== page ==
Product Profile: Hand Soap

Toxic Chemicals in Hand Soaps

Hand soap: You use it every day, but have you ever turned the bottle around and wondered what’s in there? Or perhaps, the better question to ask is, what shouldn’t be in there? Take a look at a few of the common ingredients added into liquid hand soap formulations to learn what to avoid. 

Ingredients of Concern

To help you navigate the chemical confusion, we’re identifying a few of the top ingredient offenders: 


Ethoxylated Ingredients – Through a process called ethoxylation, a chemical associated with multiple kinds of cancer[1] called ethylene oxide is added to other ingredients for the purpose of making them less harsh. Oftentimes, surfactant ingredients used in hand soaps are ethoxylated. A common example of an ethoxylated surfactant is sodium laureth sulfate. When chemical names contain “eth” in their names, it can clue you in to the fact that they underwent ethoxylation. Ethoxylated ingredients can also be contaminated with PEGs, residual ethylene oxide, and 1,4 dioxane.


Isothiazolinone preservatives – A common group of chemicals used in a range of products – included many hand soaps -- for their preservative and antimicrobial capabilities. Isothiazolinone preservatives, like methylisothiazolinone and methylchloroisothiazolinone, are linked to contact allergies[2] and contact dermatitis[3]. They are known irritants[4] and methylisothiazolinone, in particular, is a suspected endocrine disruptor[5].


Parabens – Another class of preservatives ingredient typically found in hand soaps. Toxicity concerns related to parabens include that they are endocrine disrupting chemicals[6] and have been associated with breast cancer[7] and reproductive harm[8]. They come in many forms and can be found by looking for the suffix “paraben” on the ingredient label (ethylparaben, isopropylparaben, etc.).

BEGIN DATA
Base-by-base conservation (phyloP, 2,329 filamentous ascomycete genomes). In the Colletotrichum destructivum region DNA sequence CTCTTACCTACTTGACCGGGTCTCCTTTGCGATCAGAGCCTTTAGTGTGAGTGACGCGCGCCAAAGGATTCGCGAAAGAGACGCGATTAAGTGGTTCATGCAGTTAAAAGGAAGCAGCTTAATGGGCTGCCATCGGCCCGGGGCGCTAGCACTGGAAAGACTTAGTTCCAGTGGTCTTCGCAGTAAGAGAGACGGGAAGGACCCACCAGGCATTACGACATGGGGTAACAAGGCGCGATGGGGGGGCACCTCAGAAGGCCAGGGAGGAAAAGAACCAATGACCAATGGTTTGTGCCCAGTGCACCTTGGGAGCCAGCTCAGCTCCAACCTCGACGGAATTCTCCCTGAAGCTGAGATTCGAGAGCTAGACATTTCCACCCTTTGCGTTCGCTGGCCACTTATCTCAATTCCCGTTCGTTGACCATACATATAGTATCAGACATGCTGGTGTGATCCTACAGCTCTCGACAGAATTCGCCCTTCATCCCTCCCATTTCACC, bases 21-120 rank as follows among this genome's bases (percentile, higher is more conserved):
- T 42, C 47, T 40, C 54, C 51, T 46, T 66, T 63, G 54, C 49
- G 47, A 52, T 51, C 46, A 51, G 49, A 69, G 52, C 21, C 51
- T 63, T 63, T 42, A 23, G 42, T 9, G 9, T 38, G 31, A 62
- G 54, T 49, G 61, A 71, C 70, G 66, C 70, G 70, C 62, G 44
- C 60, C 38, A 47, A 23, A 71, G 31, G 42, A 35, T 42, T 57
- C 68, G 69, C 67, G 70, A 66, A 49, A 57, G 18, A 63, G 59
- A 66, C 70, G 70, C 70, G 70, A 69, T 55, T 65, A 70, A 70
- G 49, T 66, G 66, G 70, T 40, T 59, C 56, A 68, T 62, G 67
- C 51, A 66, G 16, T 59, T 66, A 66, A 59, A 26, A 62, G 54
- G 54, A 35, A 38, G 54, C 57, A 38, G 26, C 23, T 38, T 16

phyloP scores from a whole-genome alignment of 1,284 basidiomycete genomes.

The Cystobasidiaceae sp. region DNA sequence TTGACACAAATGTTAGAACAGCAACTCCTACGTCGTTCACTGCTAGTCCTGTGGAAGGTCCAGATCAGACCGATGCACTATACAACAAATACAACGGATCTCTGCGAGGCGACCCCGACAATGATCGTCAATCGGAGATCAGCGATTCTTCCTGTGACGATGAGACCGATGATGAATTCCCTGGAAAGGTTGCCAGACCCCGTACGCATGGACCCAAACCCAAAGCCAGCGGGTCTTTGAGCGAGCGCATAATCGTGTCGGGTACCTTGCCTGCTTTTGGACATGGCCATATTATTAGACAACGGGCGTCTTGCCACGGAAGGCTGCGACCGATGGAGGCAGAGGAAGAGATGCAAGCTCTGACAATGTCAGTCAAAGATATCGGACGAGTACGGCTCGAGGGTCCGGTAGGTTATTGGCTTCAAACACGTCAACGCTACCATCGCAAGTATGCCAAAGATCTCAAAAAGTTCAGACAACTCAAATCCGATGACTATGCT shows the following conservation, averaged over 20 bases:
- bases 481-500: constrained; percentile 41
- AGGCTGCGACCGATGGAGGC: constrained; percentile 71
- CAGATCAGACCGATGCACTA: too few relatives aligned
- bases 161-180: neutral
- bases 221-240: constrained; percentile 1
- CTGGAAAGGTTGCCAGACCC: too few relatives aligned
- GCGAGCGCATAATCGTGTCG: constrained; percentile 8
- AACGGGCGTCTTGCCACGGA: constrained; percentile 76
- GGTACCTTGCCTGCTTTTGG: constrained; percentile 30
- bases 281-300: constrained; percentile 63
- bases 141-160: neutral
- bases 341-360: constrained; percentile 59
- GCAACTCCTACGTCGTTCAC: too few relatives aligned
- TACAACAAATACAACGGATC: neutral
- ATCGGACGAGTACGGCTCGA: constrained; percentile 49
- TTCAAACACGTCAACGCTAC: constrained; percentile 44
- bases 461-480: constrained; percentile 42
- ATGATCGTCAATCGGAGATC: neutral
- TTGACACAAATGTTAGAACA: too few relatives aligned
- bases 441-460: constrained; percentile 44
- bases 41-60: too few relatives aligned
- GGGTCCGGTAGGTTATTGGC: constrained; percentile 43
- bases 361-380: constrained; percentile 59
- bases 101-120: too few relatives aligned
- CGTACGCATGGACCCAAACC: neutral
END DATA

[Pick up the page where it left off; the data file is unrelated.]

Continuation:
Tips for Choosing a Better Hand Soap

  • Shop MADE SAFE Certified products.
  • Steer clear of formulations containing ethoxylated ingredients, which can be found by looking for ingredients ending in -eth. A common one for hand soaps is sodium laureth sulfate.
  • Avoid formulations that contain isothiazolinone preservatives such as methylisothiazolinone and methylchloroisothiazolinone. How to spot them? Look for the suffix “thiazolinone”.
  • Bypass products that contain parabens -- ingredients ending in -paraben (e.g., ethylparaben)
  • Use products that disclose 100% of ingredients (especially fragrance)
  • Don’t use products that list “fragrance” or “parfum” that skirt around full ingredient disclosure
  • Bonus points: To slash your contribution to plastic pollution, choose liquid hand soap that is bottled in glass, is refillable, or comes in a highly concentrated form. Trying to go completely plastic free? Go for a soap bar that isn’t packaged in plastic.


[1] Humans, I. W. G. o. t. E. o. C. R. t. (2012). Chemical Agents and Related Occupations. International Agency for Research on Cancer.


[2] Lundov, M. D., Krongaard, T., Menné, T. L., & Johansen, J. D. (2011). Methylisothiazolinone contact allergy: a review. The British journal of dermatology, 165(6), 1178–1182.


[3] Higgins, E., Kirby, B., Rogers, S., & Collins, P. (2013). Methylchloroisothiazolinone and methylisothiazolinone allergic contact dermatitis and the effect of patch test concentration. Dermatitis : contact, atopic, occupational, drug, 24(2), 73–76.


[4] de Groot, A. C., & Herxheimer, A. (1989). Isothiazolinone preservative: cause of a continuing epidemic of cosmetic dermatitis. Lancet (London, England), 1(8633), 314–316.


[5] Search the TEDX List — The Endocrine Disruption Exchange. (n.d.). The Endocrine Disruption Exchange. Retrieved July 9, 2023, from


[6] Darbre PD., et al., Paraben esters: review of recent studies of endocrine toxicity, absorption, esterase and human exposure, and discussion of potential human health risks. Journal of Applied Toxicology, 2008.


[7] Parabens. (n.d.). Breast Cancer Prevention Partners. Retrieved July 9, 2023, from


[8] Kawaguchi, M., Morohoshi, K., Masuda, J., Watanabe, G., Morita, M., Imai, H., Taya, K., & Himi, T. (2009). Maternal isobutyl-paraben exposure decreases the plasma corticosterone level in dams and sensitivity to estrogen in female offspring rats. The Journal of veterinary medical science, 71(8), 1027–1033.

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